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Stars By The Numbers: A Reduced Role for Toby Petersen

This last week not only produced a perfect 3-0 homestand for the Stars, it also produced plenty of obscure stats upon which this series is predicated.

So in honor of Loui Eriksson's game tying goal against Phoenix last Monday that led to the shootout win, I'll lead off with the following stat, just so you can see how rare an occurrence Loui's feat has been recently.

2 - Number of times the Stars tied or won a game with a goal in the last minute of regulation last season. Both of which occurred in the month of March.

The first time it occurred, Jamie Benn was driving a stake through the hearts of last year's Coyotes with a power play goal with 4.8 ticks on the clock on the first day of the month.

The second time it occurred was on March 13th when it appeared the Stars would salvage a least a point in their last home game of the year against the Kings thanks to a Jamie Langebrunner goal with 40.8 seconds left.

But lo and behold, Michael Handzus had other ideas as his redirection past Kari Lehtonen with 20.8 seconds left gave LA the lead back. And one they wouldn't relinquish.

More hockey fun facts after the jump

1:22 - The amount of ice time Tom Wandell has spent in special teams situations for the Stars thus far this season, which accounts for just over 4% of the time the Stars have spent on the power play and shorthanded in games Wandell has played in.

Remarkably, that only ranks 2nd on the team for lowest TOI for this department. The lowest?

0:00 - Which belongs to Toby Petersen.

And yes, I double checked the official game summaries than the NHL puts out after every game.

For comparison sake, Petersen was on the ice for just over 29% of the Stars total shorthanded ice time last year and was 3rd amongst the Stars forwards behind Steve Ott and Adam Burish in that category.

This year, Jake Dowell and Vernon Fiddler are getting that ice time.

3 - Number of Too Many Men penalties that were doled out during Monday's ill-scheduled Columbus Day matinee. The officials nailed the Stars twice for this call while Phoenix got the gate for it once.

2 - Number of games it tooks the Stars GF/60 on the power play to exceed their GA/60 when shorthanded. Again, it doesn't really much in the grand scheme because the sample size is too small.

But consider this.

Last year, the Stars GF/60 on the power play trailed their GA/60 shorthanded until the 45th game of the year when it dipped slightly ahead, thanks to a four power play goal outburst against Atlanta that allowed it to rise from 6.741 to 7.371.

For the record, this important plus/minus metric stayed in positive territory for the next five days before diving into negative territory for the rest of the season.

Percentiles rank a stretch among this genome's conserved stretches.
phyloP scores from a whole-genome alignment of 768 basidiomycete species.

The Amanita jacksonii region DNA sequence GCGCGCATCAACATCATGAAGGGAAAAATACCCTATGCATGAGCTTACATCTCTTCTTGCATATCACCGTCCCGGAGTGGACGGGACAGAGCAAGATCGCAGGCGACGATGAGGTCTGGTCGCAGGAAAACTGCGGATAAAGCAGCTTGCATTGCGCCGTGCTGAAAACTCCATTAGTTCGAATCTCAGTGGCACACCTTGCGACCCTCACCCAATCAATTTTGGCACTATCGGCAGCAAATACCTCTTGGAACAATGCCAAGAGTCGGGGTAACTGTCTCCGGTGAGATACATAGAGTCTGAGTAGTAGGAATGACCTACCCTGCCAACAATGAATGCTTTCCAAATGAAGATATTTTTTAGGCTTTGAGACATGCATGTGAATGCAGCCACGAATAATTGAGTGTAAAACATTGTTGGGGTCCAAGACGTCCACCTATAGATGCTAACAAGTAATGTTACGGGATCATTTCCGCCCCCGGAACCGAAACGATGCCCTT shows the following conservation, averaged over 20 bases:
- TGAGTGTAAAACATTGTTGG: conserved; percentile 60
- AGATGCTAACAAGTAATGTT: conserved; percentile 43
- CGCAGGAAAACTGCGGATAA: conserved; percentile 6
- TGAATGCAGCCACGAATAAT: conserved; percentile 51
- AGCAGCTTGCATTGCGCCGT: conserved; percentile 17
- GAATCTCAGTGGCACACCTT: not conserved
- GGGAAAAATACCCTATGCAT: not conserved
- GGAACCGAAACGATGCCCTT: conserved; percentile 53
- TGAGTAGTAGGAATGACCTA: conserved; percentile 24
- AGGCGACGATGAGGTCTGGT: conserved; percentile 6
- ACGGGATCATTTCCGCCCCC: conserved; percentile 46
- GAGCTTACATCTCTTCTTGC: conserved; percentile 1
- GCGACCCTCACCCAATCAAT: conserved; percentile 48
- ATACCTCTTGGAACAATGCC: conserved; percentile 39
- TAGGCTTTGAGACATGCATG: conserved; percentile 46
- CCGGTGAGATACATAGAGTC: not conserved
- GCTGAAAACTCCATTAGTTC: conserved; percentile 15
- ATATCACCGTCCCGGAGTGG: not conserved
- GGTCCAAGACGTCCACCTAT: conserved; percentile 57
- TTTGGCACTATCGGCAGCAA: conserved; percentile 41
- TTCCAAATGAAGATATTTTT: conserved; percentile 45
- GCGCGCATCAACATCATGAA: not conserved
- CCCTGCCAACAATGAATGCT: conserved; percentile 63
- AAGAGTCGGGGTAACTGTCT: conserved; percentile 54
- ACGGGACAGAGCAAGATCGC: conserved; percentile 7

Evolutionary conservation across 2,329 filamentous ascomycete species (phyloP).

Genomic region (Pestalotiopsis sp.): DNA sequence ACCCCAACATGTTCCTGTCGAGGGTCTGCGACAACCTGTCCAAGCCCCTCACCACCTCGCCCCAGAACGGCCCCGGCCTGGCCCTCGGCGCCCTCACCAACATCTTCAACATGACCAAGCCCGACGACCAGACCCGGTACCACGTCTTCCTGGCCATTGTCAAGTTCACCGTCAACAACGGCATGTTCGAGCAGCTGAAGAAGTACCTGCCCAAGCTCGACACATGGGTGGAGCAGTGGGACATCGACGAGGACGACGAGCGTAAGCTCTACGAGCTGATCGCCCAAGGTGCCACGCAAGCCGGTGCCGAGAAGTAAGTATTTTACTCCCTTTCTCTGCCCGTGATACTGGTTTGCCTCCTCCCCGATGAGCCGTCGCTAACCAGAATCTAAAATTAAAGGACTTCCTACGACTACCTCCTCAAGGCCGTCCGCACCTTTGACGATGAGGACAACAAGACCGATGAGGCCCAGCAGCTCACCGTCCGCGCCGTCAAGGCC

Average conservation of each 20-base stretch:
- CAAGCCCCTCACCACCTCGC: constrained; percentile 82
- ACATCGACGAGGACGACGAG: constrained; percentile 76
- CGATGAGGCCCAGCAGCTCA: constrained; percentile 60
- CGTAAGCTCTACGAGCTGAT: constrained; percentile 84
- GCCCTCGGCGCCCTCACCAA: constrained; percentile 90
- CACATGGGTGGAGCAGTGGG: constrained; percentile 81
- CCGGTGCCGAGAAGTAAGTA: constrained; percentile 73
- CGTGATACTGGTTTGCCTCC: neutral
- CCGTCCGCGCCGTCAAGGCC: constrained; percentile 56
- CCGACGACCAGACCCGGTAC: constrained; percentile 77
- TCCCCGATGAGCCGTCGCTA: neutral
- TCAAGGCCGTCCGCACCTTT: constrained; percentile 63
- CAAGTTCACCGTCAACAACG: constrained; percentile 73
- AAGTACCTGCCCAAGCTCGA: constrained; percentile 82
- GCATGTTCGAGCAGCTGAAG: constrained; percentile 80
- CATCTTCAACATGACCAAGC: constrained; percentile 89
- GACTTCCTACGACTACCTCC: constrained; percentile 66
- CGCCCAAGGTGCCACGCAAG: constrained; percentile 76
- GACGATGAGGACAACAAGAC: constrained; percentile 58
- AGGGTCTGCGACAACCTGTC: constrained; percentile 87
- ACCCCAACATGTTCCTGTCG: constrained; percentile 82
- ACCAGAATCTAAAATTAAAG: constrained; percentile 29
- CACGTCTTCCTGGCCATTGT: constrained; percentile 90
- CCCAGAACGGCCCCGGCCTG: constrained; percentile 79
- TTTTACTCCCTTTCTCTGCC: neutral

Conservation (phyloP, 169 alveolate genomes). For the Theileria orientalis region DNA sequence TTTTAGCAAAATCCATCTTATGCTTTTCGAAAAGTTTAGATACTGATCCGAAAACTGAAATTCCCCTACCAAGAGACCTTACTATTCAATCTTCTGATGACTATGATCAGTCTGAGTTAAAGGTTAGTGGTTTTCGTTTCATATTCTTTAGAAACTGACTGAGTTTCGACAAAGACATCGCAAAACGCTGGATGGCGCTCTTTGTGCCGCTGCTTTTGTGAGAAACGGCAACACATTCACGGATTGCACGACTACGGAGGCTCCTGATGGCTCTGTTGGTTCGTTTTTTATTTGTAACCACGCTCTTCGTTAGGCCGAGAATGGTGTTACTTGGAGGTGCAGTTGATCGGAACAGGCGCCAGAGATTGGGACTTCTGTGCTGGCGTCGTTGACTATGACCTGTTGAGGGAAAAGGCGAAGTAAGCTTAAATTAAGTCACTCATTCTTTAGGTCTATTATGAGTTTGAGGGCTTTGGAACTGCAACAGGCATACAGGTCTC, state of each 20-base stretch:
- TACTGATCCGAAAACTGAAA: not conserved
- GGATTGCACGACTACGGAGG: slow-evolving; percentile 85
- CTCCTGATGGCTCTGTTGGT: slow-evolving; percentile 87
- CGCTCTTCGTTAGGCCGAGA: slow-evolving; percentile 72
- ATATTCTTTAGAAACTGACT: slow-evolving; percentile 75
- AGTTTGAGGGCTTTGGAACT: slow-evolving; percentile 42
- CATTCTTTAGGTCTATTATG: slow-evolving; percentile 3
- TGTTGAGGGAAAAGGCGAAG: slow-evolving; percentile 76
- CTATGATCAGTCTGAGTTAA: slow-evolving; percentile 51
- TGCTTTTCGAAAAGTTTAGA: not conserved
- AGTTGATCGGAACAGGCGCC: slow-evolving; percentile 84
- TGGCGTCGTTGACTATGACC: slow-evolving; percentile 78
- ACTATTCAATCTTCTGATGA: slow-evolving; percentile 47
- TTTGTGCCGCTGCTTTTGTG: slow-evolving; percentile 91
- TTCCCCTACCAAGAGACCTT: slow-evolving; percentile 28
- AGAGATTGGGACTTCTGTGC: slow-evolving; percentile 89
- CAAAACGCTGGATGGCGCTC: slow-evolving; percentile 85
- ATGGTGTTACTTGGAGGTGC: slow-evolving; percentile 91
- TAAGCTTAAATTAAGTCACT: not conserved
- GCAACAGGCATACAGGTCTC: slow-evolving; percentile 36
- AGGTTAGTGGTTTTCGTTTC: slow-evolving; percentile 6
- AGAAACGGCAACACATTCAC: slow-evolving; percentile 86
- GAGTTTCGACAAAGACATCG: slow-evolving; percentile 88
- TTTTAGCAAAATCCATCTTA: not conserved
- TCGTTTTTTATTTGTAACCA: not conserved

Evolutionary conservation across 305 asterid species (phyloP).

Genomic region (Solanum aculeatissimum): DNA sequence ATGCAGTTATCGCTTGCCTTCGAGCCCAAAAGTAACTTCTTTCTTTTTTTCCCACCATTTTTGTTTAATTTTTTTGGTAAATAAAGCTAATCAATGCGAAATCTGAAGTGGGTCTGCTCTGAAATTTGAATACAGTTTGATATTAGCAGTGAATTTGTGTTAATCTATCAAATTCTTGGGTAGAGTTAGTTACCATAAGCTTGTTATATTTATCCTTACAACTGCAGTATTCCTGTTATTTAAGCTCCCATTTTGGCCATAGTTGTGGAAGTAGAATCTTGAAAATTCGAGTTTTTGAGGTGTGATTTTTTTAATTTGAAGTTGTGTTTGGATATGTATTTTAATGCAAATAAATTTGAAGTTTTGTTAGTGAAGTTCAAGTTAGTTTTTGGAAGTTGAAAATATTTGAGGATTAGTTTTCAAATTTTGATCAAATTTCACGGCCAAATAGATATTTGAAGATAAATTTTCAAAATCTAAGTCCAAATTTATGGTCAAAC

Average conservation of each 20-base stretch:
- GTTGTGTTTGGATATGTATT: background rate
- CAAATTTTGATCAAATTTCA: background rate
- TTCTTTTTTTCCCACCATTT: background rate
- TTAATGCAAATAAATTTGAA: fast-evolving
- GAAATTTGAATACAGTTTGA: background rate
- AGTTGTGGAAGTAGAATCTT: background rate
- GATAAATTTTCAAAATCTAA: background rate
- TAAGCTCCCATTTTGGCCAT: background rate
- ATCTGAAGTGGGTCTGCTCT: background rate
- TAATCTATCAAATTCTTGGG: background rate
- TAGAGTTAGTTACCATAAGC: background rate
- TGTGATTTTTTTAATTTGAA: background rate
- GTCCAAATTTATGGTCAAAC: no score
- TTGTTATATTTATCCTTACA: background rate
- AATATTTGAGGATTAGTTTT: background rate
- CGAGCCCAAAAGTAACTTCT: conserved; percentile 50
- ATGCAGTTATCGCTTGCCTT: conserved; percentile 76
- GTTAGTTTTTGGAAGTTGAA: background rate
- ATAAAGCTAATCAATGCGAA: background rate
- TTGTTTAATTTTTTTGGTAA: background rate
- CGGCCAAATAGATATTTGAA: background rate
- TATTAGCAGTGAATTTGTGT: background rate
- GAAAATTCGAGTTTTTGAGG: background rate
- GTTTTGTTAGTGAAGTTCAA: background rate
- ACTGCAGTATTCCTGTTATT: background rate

We're five games into the 2011-12 campaign and it's been in positive territory for three games, including the most recent contest against Columbus. The longer it stays in positive territory, the more validation it'll give Glen Gulutzan's system.

And speaking of Gully, I spent part of my Texas Rangers ALCS celebration hangover channel surfing before the Cowboys killed my sports buzz. I finally settled on FSSW's In Their Own Words because it featured Razor interviewing the newest Stars coach.

He recounted his first coaching job in Las Vegas in the ECHL, where he also doubled as the Outlaw's GM and had to deal with travel issues, of all things.  As coach, he also had to deal with the distraction of gambling by his players in Sin City.

Considering all he had to deal with, Gulutzan had to come up with an interesting way to combat this problem when one day during practice, his best player showed up barely able to skate. Gully kicked him out of practice, then sat the young unnamed kid down to find out what happened.

Not surprisingly, the player had been out gambling all night until 7:00 am.

So Gully came up with this team rule to combat the problem of players missing practice because they pulled an all nighter at the Blackjack table (or wherever they were gambling and whatever they were gambling on).

First offense - It's on me. the offending player gets a warning

Second offense - $100 fine to be paid by the offending player

Third offense - $100 fine to be paid by EVERY MEMBER OF THE TEAM.

Which leads to the final By The Numbers stat for this week...

1 - The number of $100 fines that were paid. By an unnamed player.

Gully decided he wasn't going to police this activity. It was going to be on the players to police it.

Which I'm sure they did quite effectively when you consider $100 to a someone playing in the ECHL amounts to about 1/4 to 1/3 their weekly pay.

Anyway, I found the story interesting because it showed at that level, Gulutzan would treat his players like adults.

Even to the point of allowing the players to police un-adult like activities.